Shares fell, the euro stumbled and yields on weaker euro zone economies' bonds rose after Greece overwhelmingly voted against conditions for a rescue package, but there was no rout and contagion was limited.

U.S. stock index futures indicated Wall Street would follow European and Asian share markets lower but there have been several worse days this year for markets vulnerable to events in Greece.

Analysts attributed the relatively muted reaction to expectations the European Central Bank would act to limit any damage. The ECB's governing council is holding a conference call on Monday to decide how long to keep Greek banks afloat.

"The market is, rightly or wrongly, taking a great deal of credence of the fact that the ECB has many more defense mechanisms in place than it did in 2011-12," said Andrew Milligan, head of global strategy at Standard Life Investments.

"Some of the measures we've seen already could be seen as a subtle signal by the ECB that it is ready to step up. ... This point ... is very important to the market reaction."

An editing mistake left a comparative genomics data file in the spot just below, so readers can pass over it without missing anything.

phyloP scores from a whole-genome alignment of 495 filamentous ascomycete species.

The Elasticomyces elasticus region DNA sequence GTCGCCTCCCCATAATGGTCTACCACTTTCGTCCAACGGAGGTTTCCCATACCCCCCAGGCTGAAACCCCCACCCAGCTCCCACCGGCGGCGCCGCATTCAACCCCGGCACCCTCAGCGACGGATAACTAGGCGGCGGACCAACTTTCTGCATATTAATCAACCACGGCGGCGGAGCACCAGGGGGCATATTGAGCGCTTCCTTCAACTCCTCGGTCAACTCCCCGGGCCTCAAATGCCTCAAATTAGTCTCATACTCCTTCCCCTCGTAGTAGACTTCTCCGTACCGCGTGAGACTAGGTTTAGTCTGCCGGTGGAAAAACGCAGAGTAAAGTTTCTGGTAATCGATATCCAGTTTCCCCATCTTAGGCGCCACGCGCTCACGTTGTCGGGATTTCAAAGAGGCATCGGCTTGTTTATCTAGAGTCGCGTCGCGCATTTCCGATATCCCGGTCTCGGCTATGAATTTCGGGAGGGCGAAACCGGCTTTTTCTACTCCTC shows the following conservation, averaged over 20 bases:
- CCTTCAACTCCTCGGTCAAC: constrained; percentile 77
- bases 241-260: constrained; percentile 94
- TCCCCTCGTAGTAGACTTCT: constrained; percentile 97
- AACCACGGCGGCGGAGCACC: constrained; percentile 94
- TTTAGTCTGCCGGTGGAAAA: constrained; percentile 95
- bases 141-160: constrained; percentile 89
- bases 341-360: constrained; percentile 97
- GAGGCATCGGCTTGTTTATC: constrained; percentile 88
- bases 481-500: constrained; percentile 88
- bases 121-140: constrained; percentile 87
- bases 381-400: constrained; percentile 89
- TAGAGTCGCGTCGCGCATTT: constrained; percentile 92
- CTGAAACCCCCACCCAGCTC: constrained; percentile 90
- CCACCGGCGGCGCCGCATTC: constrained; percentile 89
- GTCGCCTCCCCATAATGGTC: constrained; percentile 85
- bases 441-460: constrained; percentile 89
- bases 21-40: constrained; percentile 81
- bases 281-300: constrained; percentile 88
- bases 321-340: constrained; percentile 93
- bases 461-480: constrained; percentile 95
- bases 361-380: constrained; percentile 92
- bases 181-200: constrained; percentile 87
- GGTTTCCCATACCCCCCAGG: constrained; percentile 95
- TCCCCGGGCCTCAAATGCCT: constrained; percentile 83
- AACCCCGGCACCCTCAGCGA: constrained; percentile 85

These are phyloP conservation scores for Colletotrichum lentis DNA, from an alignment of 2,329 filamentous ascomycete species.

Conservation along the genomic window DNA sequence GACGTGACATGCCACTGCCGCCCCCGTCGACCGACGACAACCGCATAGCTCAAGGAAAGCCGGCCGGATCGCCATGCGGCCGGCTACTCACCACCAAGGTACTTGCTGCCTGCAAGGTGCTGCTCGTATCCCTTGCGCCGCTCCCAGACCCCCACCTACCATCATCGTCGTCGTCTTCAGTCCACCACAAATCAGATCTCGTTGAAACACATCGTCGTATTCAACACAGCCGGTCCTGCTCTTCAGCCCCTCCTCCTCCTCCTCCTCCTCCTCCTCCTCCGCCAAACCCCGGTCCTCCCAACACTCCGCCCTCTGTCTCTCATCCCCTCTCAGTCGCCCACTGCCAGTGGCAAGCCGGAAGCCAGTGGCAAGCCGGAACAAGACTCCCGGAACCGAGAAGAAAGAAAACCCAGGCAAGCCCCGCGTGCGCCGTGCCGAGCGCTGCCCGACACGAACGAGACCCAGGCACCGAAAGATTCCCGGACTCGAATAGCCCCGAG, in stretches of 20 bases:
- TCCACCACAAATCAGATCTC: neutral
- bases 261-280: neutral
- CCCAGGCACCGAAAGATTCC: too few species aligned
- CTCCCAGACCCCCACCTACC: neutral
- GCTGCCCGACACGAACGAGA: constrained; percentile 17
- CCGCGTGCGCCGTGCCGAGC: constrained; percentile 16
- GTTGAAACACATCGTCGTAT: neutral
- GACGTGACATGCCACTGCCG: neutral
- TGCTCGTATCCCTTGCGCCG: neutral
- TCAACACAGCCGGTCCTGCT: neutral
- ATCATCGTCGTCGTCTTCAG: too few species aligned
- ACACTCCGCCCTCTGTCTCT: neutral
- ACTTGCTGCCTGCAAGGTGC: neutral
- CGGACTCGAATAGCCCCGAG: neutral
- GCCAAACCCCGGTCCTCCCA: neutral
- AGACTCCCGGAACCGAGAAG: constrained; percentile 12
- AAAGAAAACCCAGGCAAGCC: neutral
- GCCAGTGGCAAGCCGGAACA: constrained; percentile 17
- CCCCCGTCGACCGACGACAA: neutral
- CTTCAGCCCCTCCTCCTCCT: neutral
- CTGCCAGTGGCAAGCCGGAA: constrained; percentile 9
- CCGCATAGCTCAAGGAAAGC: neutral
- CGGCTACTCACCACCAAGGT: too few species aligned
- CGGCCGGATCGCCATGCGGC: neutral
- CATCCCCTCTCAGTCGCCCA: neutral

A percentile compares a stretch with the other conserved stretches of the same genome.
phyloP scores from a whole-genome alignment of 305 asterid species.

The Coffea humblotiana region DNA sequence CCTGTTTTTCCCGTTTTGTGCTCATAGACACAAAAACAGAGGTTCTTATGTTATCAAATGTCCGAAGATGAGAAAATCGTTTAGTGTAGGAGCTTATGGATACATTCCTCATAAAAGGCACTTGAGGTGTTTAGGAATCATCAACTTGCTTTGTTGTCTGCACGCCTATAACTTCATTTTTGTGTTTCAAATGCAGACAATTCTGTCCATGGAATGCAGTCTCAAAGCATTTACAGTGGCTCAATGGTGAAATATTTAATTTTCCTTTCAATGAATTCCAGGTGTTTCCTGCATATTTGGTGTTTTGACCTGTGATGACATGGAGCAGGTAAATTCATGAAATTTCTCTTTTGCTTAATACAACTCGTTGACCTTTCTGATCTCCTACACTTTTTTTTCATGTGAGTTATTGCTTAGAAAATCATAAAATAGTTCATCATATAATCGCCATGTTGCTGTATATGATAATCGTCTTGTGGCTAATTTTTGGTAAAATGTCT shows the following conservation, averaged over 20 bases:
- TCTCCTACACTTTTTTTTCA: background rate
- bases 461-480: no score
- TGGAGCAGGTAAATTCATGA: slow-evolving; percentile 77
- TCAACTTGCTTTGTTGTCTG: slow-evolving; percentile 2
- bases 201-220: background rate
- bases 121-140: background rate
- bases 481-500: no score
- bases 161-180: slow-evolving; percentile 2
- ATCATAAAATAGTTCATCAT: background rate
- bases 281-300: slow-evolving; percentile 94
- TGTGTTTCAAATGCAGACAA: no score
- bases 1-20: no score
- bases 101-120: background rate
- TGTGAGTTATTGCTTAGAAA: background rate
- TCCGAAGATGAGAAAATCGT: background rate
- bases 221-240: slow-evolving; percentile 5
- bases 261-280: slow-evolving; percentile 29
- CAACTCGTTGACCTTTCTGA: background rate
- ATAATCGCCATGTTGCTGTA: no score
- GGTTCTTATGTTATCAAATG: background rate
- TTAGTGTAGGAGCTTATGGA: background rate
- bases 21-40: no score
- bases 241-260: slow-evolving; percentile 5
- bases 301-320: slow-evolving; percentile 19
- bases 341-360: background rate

Many traders and analysts had expected a closer result or even a 'Yes' in Sunday's referendum. In the event, more than 60 percent of those who voted rejected the conditions demanded by Greece's creditors.

The euro zone blue-chip Euro STOXX 50 index fell 1.8 percent, led down by a 3.2 percent fall in banks, but it has suffered bigger falls on eight previous days in 2015.

The pan-European FTSEurofirst 300 index, was down just 0.7 percent by 11:30 a.m. GMT.

Germany's DAX was down 1.4 percent while Italy's FTSE MIB index dropped 2.8 percent. Italy, Spain and Portugal are seen as the economies most vulnerable to contagion from Greece.

Some bankers said the result made it more likely Greece would leave the euro. But a poll of investors taken on Sunday by Germany's Sentix research group showed expectations of a "Grexit" in coming months unchanged from a week earlier at 50 percent.